In desperate need of a warm bath to ease her pain, Abi Palmer found herself sharing a tub with a strange, viscous slime. Repulsed, she was also fascinated by her iridescent bath mate and what it could teach her.
It was winter when I finally finished writing ‘Sanatorium’, a memoir exploring the experience of floating. As my editor and I emailed revisions back and forth, the weather became very bitter. I developed an aching cold in my legs that could only be soothed by sitting in a warm bath.
My book’s muse – a baby-blue inflatable bathtub – sat, deflated, in the corner of my bathroom. I pressed my lips to the tub’s rim to reinflate it, when I noticed that it was covered in a layer of grey slime.
It looked like the viscous liquid that slugs make to copulate. It slid between my fingers and formed webby strings. I searched my bathroom in vain for the creature that had created this monstrosity.
My eyes widened. I realised, with a jolt, that the slime was coming from the tub itself.
I was probably around two parts repulsed to one part fascinated by this new horror. I fetched a cloth but felt guilty about wiping it away. As a member of the disabled community, I’m acutely aware of being regarded by some as too distasteful to exist.
I was also in a lot of pain, too fatigued to do anything properly. I squirted some Fairy Liquid around the edges of the tub and hosed it down. Then I ran myself a bath.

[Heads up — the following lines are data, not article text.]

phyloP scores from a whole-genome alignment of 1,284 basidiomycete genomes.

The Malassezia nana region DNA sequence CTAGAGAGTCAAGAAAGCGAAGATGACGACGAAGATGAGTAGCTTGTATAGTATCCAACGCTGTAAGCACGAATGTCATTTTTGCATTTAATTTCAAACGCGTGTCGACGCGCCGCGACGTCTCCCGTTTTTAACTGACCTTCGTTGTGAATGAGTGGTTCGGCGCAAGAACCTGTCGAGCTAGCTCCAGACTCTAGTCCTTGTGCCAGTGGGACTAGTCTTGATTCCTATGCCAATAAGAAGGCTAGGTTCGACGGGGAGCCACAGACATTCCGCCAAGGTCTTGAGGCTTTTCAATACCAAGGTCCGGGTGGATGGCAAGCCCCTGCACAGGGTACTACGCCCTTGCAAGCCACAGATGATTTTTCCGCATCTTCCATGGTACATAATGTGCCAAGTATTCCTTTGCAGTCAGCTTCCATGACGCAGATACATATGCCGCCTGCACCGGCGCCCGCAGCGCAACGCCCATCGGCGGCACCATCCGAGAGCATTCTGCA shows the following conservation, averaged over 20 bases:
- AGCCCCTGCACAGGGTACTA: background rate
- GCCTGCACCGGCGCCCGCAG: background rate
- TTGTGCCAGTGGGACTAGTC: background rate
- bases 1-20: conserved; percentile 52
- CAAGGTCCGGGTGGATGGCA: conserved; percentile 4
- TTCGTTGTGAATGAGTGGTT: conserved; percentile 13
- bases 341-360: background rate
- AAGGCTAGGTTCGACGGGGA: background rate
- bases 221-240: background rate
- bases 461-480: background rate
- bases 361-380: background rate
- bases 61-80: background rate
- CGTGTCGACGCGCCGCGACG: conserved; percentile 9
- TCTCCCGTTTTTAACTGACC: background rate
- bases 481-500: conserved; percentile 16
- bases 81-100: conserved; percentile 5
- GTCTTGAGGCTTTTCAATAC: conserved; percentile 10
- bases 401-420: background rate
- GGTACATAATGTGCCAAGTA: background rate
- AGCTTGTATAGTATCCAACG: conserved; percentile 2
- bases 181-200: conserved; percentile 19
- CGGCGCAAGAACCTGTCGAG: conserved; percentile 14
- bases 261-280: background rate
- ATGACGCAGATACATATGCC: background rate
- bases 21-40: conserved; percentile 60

The secret life of slime mould
Biologically, slimes are diverse. They can be bacterial, fungal, or more complex organisms known as slime moulds.
Prominent slime moulds sound playful and absurd, with pet names that could come straight from my own online community of queer crip shitposters: Caca De Luna (Moon Poo), Dog Vomit and The Blob, a slime mould with almost 720 different sexes. I’m already sold.
When well fed, cellular slime moulds are able to live and operate as a solitary amoebae. But when food is scarce, individual slime cells will seek out multiple partners. Once they have joined forces, they form a multicellular mass that thinks, operates and moves as one.
In their mass, the cells reconfigure themselves, forming stalks to produce fruiting bodies. These are picked up and transported in the wind. Once they have been spread, they begin life again as a single-celled organism. The individual cells that formed stalks die before they are able to reproduce, sacrificing their individual lives for the survival of the greater slime mass.
Other forms of slime move and communicate in equally fascinating ways. Acellular slime moulds can be remarkably efficient at finding and signalling to each other when divided – so much so that their movements have been found to mimic the shape of rail networks, travelling towards each other through the fastest, most direct connection.
I think about the queerness of slime mould, its cripness. I think about the many differing forms of otherness that exist within marginalised communities, and the subtle and innovative ways we find to signal to one another – the great lengths we will go to to find connection.
I think about the remarkable transformations that can take place when we find each other, the intimacy and trust placed in mutual aid networks. I think about our tremendous chosen families. And I think about the sacrifices made by community elders, so that future generations may experience something better.
It can be very hard to imagine a future if you don’t conform. There are so few representations of disabled and queer communities in a media that deals primarily in neat, white, abled story arcs, ending, for the most part, in heterosexual marriage and childbearing.